man eat of this bread he shall live for ever: and the bread that I will give is my flesh. John vi. 51. Among the purposes for which we are to attend the sacrament, may be mentioned those of obtaining nearer communion with God,-keeping alive our gratitude,-and dedicating ourselves anew to him. How does this ordinance contribute to strengthen and refresh

our souls? By the divine blessing on the faithful receiver, his faith is strenghtened, and he is assured that Christ is the propitiation for his sins and is willing to be the food of his soul. They who receive this ordinance aright, are so influenced by the mercies of God, as to present themselves, soul and body, to be a living sacrifice, holy and acceptable to God. Do all who come to the Lord's table receive this refreshment

to their souls ? Many do not; none but those who feel and lament their manifold sins, and flee to Christ for refuge, are partakers of these benefits. All others can only be partakers of the outward sign. He that eateth and drinketh unworthily, eateth and drinketh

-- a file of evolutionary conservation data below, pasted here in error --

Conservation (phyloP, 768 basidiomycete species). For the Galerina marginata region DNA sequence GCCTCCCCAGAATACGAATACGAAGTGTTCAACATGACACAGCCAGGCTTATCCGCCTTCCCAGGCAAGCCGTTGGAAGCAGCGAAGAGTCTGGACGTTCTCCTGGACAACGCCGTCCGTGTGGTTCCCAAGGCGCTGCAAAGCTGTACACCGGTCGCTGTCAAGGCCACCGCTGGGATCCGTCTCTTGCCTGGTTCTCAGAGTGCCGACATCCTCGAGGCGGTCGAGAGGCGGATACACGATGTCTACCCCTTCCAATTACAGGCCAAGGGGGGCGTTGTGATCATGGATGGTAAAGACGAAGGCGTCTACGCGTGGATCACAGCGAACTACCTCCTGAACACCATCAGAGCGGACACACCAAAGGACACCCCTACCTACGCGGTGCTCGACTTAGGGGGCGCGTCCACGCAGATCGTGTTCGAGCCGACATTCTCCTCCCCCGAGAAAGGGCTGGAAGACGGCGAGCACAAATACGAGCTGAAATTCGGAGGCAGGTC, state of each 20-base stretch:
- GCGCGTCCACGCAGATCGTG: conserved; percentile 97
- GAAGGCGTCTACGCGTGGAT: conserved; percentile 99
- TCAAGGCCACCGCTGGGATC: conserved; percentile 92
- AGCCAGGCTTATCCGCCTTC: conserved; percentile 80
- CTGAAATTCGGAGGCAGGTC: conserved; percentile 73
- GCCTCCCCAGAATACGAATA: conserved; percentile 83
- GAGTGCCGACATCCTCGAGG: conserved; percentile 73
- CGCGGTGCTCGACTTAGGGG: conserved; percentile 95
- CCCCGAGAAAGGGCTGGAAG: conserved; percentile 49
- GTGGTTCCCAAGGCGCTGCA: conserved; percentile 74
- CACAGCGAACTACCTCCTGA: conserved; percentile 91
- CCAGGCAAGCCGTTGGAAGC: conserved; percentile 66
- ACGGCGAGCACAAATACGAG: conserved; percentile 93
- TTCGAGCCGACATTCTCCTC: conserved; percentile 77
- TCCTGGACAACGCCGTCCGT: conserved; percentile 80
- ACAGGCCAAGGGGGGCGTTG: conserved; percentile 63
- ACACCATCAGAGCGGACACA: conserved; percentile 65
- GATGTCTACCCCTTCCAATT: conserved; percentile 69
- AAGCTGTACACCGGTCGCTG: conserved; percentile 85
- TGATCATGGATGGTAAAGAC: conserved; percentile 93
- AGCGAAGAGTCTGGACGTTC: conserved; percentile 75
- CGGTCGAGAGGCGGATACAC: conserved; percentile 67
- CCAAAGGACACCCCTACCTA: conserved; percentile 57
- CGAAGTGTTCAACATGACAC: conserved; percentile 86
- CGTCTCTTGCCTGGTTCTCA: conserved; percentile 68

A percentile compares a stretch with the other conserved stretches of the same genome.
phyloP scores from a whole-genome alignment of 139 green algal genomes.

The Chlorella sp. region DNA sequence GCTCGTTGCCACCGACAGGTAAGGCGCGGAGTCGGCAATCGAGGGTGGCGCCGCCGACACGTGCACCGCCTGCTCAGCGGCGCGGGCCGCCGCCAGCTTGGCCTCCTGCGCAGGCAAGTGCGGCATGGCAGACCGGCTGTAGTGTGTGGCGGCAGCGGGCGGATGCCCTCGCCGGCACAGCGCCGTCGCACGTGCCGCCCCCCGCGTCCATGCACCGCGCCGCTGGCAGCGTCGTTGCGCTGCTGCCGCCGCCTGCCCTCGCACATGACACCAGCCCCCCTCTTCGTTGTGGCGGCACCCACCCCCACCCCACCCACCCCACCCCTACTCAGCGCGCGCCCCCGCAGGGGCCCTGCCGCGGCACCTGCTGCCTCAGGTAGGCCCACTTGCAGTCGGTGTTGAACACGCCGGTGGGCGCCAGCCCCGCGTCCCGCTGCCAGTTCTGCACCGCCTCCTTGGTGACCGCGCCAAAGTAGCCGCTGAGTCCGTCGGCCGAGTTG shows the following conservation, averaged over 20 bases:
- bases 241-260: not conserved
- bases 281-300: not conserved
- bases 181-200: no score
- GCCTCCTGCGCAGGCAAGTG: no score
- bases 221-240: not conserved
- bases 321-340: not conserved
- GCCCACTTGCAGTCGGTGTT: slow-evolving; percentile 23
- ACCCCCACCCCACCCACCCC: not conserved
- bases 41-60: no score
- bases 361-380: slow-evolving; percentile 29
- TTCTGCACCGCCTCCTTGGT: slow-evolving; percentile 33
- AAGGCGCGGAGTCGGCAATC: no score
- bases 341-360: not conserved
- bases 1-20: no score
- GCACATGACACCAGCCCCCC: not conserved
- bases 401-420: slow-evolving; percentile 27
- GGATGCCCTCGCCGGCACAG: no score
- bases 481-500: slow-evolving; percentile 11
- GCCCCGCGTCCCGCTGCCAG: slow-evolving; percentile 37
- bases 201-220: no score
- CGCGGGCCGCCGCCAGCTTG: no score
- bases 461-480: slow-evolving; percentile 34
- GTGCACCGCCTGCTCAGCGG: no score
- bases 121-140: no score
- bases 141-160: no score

damnation (or condemnation] to himself, not discerning the

Lord's body. 1 Cor. xi. 29. Who may be said to eat and drink the Lord's supper un

worthily? Those who come to it irreverently, or with self-righteous views; who do not feel the burden of sin, and the plague of their own hearts; and who therefore are destitute of true repentance, faith and charity. They that allow themselves in any sinful practices, cannot be worthy communicants : for this is so inconsistent with their profession, as to make all their prayers and praises mere hypocrisy.

Your new moons and your appointed feasts my soul hateth;

it is iniquity, even the solemn meeting. Wash you, make you clean; put away the evil of your doings from before

mine eyes ; cease to do evil. Isa. i. 13—16. What is the danger of such a conduct ?

They who act thus “provoke God to plague them with divers diseases and sundry kinds of death.' For this cause many are weak and sickly among you, and

many sleep.--When we are judged, we are chastened of the Lord, that we should not be condemned with the world. 1 Cor. xi. 30. 32. The chastening with the Corinthians received was sent, that, by repenting and seeking mercy, they might avoid eternal damnation. What is required of them who come to the Lord's supper?

“ To examine themselves whether they repent them truly of their former sins, steadfastly purposing to lead a new life; have a lively faith in God's mercy through Christ, with a thankful remembrance of his death ; and they be in charity with all men. Let a man examine himself, and so let him eat of that bread,

and drink of that cup. I Cor. xi. 28. Examine yourselves, whether ye be in the faith. 2 Cor. xiii. 5. Repentance is absolutely necessary.